At the beginning of October, 2022, the team over at YouTube channel Rich’s Rebuilds was in the middle of a Harley-Davidson Electra Glide electrification project. When we last checked in with them, they’d gotten all four of their chosen battery packs installed, as well as installed the motor, configured the steel trellis frame they were building to hold the batteries in place, and even got the wheels starting to spin.
Originally, they’d planned to make this electric conversion a chain-driven machine, but then a commenter suggested (as commenters do) that a belt drive would be super easy and quick to do, as well as super inexpensive. While it turned out to be none of those things, Rich’s Rebuilds still made a belt drive solution work anyway—and as you’ll see in this test ride video, it did end up working out for the best.
Like any good project, the team took turns cautiously doing shakedown runs at first, basically just to the corner and back to make sure everything was in good working order. Once they were satisfied that it was in reasonably good working order, it was time to put the remaining bodywork back on—including the big batwing fairing. (That actually makes it even funnier that Rich’s Rebuilds compared the nearly silent running sound as feeling like a bat while racing along the road at speed.)
Once the lights and all the bodywork was back on, Rich was ready to throw a helmet on and go for a longer test ride. How did it go? Overall, Rich reported that the bike felt really good and smooth. Since the dashboard had a bunch of binnacles for gauges they no longer needed, the team installed four separate battery monitor gauges in four of those spaces: one for each of the four batteries. That way, it would be easy to see if any of the batteries was specifically having a problem, which is probably smart. (None of them did on this ride, but it’s still a solid monitoring plan.)
At one point, while riding past a townhome development, a lady apparently hit Rich in his right leg, causing both him and the bike to have a minor tip-over. Her excuse was reportedly “I didn’t hear you!” according to Rich—but he was in front of her when she hit him, so she somehow didn’t see him, either. (Maybe it was the lack of chrome?)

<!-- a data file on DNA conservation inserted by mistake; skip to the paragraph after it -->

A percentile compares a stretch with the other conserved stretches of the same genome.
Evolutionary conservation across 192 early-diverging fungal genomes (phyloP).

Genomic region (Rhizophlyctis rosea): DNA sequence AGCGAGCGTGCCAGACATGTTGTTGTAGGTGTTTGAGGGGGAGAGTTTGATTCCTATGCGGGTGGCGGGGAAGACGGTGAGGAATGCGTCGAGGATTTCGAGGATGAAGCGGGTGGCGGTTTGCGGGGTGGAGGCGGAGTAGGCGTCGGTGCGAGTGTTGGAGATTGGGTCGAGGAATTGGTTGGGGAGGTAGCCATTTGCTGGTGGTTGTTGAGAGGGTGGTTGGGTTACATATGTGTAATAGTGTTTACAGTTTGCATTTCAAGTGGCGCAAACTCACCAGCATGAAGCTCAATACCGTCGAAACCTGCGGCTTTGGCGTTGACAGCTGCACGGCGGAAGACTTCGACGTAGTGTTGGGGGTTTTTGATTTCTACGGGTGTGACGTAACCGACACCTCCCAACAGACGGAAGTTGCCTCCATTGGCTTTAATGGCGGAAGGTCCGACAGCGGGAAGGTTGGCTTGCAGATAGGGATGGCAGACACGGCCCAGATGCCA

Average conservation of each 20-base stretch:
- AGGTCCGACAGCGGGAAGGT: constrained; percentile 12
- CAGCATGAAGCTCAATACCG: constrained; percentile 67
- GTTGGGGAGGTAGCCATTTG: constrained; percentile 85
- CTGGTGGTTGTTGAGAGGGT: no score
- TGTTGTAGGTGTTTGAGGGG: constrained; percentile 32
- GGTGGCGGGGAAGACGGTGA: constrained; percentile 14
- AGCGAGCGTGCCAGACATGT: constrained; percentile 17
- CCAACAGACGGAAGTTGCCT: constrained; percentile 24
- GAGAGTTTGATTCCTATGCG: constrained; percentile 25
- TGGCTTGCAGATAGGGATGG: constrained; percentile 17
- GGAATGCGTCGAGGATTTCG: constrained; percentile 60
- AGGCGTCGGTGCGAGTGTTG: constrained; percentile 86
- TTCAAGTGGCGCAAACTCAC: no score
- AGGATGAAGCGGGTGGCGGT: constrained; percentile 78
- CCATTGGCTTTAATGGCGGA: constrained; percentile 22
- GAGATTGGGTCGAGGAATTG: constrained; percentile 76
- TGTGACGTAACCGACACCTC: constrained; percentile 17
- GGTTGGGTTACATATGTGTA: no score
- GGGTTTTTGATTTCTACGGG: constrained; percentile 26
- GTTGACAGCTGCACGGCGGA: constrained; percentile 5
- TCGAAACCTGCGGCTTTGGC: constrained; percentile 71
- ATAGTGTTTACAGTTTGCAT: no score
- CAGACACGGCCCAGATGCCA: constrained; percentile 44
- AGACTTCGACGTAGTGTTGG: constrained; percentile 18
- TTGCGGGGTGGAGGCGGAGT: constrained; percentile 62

In any case, Rich was fine, and the bike and his right shoe had some minor scuffs. As most riders can probably attest, sometimes it doesn’t seem to matter what your bike sounds like or what you’re wearing, because distracted drivers are going to drive distractedly and not realize you’re there, regardless. (Drivers, please don’t do this. Please pay attention. Please.)
After losing all the extraneous bits that this project Electra Glide no longer needed because of its electric conversion—and then gaining all the electric bits—the total weight of the bike was approximately 60 pounds lighter than how it started. The ride feels like a big, rolling couch, and it’s quiet enough to have a conversation with other people on the road if you want. They’re pretty pleased with how it turned out. Will they do any dyno runs and show us power figures in the near future? Although this seemed like it might be the final video in the project series, here’s hoping.